Sandblasting and Painting on Glass – Technical


I am using a scaled-down (1:5) image of the designs that I produced for making samples and maquettes. I traced the design onto a sheet of sticky-backed plastic and then stuck it onto a sheet of greenhouse glass, ensuring there was no bubbles. Using a sharp scalpel I cut out the traced design and removed the sections that I want to sandblast.


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Painting Colour Swatches on Glass

For this test I have been using Degussa transparent enamels as these were available to hand.


Although I have been using greenhouse glass, the final piece will be rendered on 6mm toughened float glass. As there will probably be a different result for these different types of window glass I thought it would be necessary to apply paint onto float glass. The reason I use greenhouse glass is that it does not have a “tinned” side, unlike float glass, so it is ideal for painting. The tinned side of a piece of float glass can cause problems when applying paint, so you need to determine which is the tinned side so you can use the other non-tinned side. The best way to determine this is to used a tinned-side detector, which is a UV light that you shine through the pane. If the light is very dim, then that is the tinned side facing you, if the light is more visible and has more of a glow then the non-tinned side is facing you.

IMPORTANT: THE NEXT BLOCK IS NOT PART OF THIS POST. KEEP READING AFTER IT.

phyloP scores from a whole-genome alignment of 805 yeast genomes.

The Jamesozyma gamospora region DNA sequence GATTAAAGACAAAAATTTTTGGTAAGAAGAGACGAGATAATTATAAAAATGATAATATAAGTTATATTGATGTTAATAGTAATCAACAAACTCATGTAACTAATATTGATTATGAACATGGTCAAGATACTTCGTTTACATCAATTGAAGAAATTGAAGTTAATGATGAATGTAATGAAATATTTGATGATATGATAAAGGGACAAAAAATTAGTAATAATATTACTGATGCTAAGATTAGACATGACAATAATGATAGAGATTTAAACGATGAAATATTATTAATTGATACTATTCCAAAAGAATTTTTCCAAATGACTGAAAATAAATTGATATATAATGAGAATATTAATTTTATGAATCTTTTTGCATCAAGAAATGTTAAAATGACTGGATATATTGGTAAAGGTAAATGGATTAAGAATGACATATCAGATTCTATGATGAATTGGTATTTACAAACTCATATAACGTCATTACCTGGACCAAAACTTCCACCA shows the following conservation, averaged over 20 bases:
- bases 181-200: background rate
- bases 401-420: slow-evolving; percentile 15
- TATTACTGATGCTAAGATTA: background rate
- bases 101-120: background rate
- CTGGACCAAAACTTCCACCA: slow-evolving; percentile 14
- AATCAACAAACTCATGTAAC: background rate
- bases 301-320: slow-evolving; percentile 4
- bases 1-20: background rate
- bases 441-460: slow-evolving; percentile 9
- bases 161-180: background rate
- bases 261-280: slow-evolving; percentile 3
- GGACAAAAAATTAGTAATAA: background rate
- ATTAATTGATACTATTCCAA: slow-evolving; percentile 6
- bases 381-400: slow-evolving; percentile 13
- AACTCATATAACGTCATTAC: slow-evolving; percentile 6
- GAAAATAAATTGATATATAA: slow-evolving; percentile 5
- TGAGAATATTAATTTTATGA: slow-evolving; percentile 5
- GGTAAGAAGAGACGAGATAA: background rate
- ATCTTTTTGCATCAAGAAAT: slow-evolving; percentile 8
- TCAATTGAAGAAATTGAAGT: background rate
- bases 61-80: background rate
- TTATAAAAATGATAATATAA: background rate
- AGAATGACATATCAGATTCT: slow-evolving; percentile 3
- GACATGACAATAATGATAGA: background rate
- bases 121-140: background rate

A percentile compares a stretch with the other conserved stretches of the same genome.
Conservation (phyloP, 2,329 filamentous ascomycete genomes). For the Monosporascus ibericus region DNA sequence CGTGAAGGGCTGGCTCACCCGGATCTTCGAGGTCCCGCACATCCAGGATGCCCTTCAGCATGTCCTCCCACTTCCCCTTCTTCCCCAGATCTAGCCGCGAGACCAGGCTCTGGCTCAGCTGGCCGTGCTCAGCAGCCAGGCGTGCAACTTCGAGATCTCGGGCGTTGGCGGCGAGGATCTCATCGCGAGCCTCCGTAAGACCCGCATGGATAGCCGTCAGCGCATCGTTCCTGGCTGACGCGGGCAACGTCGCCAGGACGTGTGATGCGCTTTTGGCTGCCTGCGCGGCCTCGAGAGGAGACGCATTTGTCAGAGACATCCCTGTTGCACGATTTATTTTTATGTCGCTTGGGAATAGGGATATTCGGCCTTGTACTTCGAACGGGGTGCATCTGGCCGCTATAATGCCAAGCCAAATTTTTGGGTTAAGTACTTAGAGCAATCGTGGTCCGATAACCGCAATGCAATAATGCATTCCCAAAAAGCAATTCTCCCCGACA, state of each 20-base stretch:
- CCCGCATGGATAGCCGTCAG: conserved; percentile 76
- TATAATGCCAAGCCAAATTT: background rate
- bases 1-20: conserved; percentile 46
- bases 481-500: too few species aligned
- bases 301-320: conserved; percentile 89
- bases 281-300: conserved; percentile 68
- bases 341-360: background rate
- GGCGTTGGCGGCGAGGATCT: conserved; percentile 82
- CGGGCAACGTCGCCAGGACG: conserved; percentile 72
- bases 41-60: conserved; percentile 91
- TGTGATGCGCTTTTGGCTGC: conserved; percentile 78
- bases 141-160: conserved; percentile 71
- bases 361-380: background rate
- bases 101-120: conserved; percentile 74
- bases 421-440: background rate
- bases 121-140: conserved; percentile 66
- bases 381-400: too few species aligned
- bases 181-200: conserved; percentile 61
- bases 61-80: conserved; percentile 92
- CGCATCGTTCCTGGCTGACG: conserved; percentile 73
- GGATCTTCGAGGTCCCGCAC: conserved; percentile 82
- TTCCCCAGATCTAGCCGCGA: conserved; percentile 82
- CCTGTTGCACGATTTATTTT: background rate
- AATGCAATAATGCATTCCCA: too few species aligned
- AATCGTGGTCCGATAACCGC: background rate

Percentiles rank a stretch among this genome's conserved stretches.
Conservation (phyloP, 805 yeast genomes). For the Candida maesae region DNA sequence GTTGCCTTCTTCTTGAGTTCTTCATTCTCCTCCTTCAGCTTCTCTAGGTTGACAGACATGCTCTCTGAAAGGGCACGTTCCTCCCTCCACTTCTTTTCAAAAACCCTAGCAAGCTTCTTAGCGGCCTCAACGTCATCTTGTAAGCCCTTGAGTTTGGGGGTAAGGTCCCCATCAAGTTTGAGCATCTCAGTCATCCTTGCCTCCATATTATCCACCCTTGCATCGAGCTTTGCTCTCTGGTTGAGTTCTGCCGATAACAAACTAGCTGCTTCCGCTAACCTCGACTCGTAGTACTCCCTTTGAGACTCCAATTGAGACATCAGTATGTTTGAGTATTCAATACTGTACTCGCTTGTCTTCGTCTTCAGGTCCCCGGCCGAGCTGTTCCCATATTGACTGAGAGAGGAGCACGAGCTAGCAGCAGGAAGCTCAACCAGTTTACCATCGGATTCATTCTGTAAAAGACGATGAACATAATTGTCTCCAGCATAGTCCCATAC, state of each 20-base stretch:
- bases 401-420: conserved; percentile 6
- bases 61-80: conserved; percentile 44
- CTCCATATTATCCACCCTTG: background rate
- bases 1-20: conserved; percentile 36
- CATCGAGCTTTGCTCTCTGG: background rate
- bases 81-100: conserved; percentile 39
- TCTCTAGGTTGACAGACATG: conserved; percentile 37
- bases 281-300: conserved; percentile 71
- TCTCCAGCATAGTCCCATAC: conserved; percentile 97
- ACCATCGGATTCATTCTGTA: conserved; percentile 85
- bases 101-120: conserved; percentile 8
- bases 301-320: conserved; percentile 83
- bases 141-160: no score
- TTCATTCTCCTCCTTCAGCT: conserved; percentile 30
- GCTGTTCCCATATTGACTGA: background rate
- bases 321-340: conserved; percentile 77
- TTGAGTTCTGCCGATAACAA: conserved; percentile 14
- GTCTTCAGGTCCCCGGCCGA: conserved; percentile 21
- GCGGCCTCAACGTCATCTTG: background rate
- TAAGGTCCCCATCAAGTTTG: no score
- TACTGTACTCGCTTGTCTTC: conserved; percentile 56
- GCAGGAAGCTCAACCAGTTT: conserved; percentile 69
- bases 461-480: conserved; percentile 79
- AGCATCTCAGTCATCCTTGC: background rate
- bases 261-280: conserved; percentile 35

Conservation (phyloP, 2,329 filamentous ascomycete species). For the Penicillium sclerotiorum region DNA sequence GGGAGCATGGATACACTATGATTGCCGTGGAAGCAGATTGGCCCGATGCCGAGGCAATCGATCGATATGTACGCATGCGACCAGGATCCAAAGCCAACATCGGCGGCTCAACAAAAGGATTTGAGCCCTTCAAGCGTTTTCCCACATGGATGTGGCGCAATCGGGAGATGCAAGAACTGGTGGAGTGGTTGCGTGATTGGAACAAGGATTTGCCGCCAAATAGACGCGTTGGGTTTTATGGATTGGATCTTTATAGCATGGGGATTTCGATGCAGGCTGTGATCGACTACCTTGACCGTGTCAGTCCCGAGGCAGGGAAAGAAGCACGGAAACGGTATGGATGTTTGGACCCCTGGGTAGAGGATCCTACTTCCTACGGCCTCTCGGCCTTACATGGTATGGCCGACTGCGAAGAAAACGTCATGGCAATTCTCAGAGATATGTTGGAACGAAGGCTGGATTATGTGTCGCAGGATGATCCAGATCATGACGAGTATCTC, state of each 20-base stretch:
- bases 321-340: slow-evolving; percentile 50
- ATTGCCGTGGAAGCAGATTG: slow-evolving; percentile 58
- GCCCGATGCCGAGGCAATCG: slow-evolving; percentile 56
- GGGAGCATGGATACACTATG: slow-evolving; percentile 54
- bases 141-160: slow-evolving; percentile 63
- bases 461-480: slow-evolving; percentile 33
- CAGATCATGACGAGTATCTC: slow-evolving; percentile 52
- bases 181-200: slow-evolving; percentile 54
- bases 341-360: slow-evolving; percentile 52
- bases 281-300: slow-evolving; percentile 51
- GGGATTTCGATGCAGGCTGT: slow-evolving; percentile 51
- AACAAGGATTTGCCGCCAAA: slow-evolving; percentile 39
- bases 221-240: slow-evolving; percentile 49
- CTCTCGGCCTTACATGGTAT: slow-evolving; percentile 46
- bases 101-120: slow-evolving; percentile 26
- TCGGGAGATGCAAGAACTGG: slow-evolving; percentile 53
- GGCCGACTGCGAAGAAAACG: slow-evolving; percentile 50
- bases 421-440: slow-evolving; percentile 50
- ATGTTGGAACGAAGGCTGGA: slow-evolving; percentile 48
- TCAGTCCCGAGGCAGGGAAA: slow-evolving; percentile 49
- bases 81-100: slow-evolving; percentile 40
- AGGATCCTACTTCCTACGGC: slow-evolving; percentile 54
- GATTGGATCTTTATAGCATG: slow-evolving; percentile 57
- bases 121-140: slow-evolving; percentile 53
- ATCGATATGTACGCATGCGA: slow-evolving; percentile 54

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To mix up the enamels I sandblasted a spare sheet of glass to make a mixing palette.

I masked off the offcut of float glass and then I mixed the enamel with some water and gum arabic.















I blended the wet paint using a badger brush, sweeping gently holding the brush perpendicular to the glass, so that the tips of the hairs are just in contact with the enamel on the glass.

However I was not happy with the result as the masking tape prevented the badger brush from sweeping cleanly. So I removed the masking tape.



This is my first attempt and the results are much better without the masking tape. However you do need to do this when the paint is still wet. If you continue to “badger” the enamel as it drys, it will scratch into the surface leaving it streaky.

Posted in Blog - MA Fine Art.

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